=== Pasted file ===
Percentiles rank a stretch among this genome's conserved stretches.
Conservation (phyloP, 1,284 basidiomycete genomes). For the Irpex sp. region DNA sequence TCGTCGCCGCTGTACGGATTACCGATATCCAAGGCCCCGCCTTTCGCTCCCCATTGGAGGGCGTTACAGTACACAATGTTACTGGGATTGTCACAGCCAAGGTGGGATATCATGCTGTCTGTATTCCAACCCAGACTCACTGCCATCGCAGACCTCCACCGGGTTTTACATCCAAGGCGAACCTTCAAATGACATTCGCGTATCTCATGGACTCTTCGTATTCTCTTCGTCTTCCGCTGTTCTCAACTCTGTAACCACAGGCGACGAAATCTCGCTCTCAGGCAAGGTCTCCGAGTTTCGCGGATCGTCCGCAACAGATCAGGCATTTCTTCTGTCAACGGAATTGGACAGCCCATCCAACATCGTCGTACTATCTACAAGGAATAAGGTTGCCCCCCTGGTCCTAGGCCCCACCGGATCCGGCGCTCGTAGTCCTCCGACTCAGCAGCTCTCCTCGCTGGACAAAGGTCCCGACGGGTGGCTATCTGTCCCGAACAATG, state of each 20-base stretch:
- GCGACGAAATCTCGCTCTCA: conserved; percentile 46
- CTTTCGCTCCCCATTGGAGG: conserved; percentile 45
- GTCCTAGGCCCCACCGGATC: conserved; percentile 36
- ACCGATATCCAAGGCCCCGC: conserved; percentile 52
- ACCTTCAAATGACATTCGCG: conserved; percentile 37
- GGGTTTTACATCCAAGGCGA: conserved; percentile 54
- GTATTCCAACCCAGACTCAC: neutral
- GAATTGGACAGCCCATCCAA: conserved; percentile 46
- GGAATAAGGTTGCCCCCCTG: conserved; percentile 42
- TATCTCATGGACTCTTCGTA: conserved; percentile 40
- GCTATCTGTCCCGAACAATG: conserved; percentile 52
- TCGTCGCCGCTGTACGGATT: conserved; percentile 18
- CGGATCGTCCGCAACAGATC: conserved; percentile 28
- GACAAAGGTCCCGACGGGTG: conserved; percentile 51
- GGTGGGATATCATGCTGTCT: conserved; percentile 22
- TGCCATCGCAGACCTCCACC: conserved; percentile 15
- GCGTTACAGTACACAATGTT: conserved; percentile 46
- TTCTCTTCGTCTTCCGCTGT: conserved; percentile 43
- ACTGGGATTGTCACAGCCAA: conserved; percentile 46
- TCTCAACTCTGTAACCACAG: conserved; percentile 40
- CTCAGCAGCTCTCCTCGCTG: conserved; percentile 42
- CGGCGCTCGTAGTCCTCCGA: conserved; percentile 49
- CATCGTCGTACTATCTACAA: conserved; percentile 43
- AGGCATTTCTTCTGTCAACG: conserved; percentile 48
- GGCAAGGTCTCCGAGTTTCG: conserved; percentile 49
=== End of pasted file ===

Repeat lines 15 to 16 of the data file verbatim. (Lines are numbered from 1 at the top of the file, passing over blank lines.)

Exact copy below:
- CGGATCGTCCGCAACAGATC: conserved; percentile 28
- GACAAAGGTCCCGACGGGTG: conserved; percentile 51